Monday 25 July 2011

Update from the Lab..#6 Eastern Promise Gin - Update with Tasting Notes!

It's amazing what you can learn on Twitter. Today alone, I've learnt that some folks are aeging gin for over ten years and that one of their varieties is bottled at a heady 67.4% ABV! But perhaps the most interesting conversation today led me to a little experiment. One tweeter is off on holiday to Turkey and I suggested they look out for Gin Istanbul (a juniper spirit made in the country that spans two continents). This led to a lighthearted comment by the Gin Monkey that she imagined it would taste like Turkish Delight. After some discussion on the merits of this, I am proud to present:

Sipsmith Turkish Delight Gin

I decided to use Sipsmith as it a very characterful gin, with a heavy dose of juniper; therefore, it should stand up to the sweet rose flavours of the confection.
I also decided to use powdered sugar Turkish Delight (Sultan's), rather than the chocolate covered variety (Fry's); I thought that the addition of chocolate would be too much and is perhaps an experiment for another day.

#1) Remove the powdered sugar from the Turkish Delight (lest the gin be too sweet)*
#2) Cut the Turkish Delight into smaller pieces; this increases the surface area (a point that I'm sure is not lost on the plethora of biologists that read this site).**
#3) Add Turkish Delight to a pot/jam jar (I used 4 pieces)
#4) Add Sipsmith Gin (200ml)***
#5) Wait... (For about 24 hours)
#6) Strain, I just used a tea strainer and I discarded the last 10% from my bottling as it had a heavy sediment.

I only started this today, so it's not ready yet, but rest assured that, when it is, you will receive an update, and an Eastern Promise Martini will be yours for the making.

The Long-awaited Results!

Nose: certainly of rose with a slight gelatinous quality (maybe by association rather than anything else) as well as juniper and citrus.
Taste: Initially sweet rose and then the dry more bitter notes from the gin, juniper and coriander. Medium to long finish of juniper and Turkish Delight. I'm please to say it wasn't too sweet and that the flavour really comes through.

The gin-soaked Turkish delight pieces were rather tasty although incredibly intense, I'm glad I had Mrs B. to help me eat them.

Gin & Tonic
Although the gin is a light yellow in the bottle with tonic it becomes ever so slightly pink. In this drink the flavour of the gin is much more subtle, but it is still there. It is as if some mysterious beauty had just softly brushed your arm and you've taken in a waft of her perfume.**** But it is more delicate and quite intriguing.

A light parchment yellow, the flavours of Turkish delight come over well, I can imagine this would be very similar to Will's marvelous creation. Possibly my favourite way to drink the Turkish Delight Gin.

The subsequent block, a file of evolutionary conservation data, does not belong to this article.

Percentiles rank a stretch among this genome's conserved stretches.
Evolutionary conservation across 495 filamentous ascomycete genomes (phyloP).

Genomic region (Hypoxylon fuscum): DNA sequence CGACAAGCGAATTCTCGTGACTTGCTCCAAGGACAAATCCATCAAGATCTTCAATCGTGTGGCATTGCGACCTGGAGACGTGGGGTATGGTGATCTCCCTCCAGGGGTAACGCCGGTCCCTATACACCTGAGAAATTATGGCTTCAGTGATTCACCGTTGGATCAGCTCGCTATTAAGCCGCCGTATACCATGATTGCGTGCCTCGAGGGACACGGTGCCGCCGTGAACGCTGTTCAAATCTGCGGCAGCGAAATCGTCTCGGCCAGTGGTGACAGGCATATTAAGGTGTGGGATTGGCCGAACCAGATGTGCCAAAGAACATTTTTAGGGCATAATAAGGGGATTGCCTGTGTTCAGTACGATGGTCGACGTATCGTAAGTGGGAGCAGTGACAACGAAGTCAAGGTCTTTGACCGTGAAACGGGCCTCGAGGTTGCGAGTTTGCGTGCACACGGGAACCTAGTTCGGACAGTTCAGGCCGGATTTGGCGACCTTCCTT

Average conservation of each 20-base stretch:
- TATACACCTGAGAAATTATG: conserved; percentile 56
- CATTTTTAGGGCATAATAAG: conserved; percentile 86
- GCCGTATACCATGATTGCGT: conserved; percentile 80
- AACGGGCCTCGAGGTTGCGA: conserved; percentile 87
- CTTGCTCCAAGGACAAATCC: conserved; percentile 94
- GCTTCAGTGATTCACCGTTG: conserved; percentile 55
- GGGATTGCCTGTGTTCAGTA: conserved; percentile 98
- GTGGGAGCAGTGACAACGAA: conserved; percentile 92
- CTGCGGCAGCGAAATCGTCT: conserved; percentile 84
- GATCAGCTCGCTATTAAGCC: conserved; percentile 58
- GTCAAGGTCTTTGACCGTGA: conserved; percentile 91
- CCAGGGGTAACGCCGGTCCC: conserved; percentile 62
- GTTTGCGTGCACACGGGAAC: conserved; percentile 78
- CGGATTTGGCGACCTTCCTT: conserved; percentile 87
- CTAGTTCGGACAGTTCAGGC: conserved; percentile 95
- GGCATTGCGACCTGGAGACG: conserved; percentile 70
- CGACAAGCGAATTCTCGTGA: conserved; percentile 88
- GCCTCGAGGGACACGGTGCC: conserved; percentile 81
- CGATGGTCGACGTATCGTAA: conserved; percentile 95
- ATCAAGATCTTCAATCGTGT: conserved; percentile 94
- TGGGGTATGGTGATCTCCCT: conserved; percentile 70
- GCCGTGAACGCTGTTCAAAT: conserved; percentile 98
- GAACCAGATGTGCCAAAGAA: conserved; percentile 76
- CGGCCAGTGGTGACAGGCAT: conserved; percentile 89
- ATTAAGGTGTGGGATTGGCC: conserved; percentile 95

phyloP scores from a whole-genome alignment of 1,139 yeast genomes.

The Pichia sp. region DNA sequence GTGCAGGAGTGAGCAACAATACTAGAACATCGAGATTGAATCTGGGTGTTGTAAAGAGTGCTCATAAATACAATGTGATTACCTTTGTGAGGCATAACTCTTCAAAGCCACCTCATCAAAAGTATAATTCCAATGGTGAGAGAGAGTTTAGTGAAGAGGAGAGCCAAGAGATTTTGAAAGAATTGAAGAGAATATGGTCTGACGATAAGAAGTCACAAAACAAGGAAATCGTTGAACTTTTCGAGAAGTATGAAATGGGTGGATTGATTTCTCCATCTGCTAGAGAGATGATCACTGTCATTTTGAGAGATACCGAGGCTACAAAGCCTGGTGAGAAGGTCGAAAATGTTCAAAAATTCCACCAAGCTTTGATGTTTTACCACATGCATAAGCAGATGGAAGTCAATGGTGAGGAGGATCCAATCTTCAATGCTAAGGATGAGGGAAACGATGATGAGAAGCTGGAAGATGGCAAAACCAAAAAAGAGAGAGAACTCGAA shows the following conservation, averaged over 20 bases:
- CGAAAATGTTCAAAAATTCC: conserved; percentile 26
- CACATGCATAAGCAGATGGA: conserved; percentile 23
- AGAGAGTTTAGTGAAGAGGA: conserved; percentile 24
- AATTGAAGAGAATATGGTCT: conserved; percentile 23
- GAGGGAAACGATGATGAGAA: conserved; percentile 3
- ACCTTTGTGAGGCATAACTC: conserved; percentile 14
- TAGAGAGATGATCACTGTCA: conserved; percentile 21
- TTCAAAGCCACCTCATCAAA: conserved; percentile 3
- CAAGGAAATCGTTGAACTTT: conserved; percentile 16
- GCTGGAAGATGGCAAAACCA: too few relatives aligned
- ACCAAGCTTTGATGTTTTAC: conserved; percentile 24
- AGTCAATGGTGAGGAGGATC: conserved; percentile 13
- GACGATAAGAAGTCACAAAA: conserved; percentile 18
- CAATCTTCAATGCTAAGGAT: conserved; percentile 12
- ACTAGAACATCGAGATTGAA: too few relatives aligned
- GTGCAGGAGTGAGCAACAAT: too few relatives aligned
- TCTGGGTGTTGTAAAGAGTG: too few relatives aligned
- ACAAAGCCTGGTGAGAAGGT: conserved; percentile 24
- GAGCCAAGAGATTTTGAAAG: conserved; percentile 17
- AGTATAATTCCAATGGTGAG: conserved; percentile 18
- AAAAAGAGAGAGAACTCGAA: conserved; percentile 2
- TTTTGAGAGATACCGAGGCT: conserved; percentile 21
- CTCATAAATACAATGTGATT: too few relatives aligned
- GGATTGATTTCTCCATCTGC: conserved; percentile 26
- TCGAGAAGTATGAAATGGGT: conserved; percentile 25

* You could do this by licking the sugar off, but I decided to rinse it with filtered water instead—just as effective and probably less offensive.
** Turkish Delight is notoriously difficult to cut up, so be careful and, if you're having trouble, ask an adult to help you.
*** Other gins are available. I imagine something like SW4 would also work well.
**** I guess this suggests that they've been dabbing Sultan's (or gin) behind their ears?


  1. At the last Candlelight Club Will came up with a cocktail inspired by roses: in practice it was a dry Martini with added rose syrup (Monin do a nice one) and cardamom. It's delicious, and immediately reminded me of Turkish Delight. And possibly easier than trying to dissolve actual Turkish delight in gin!

  2. I agree the Monin one is pretty good (good to make ice cream with)but ease is not in the vocabularly of the South-coast lab team (really I wanted to eat gin-soaked Turkish Delight!)I can update that after 6 hours the gin has already taken on a lot of character from the Turkish Delight. I reckon a total of 24 hours will do it.

  3. I'm with David. I really want to eat the Turkish Delight. That alone sounds spectacular.

  4. If you cut the Turkish delight up with scissors before you lick off the sugar, you will have less mess.

  5. Any news on this? I have a feeling that since Turkish delight uses cornflour as its gelling agent, you may end up with a rather gloopy concoction as it dissolves into the gin.

  6. I should imagine you can achieve something very similar with rose water and gomme; this will probably result in a cleaner end-product - although you won't get to eat gin-soaked turkish delight at the end of it all, and it won't be so much fun.

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  8. Wow that's a wonderfull blog having all details & helpful. turkish delight recipe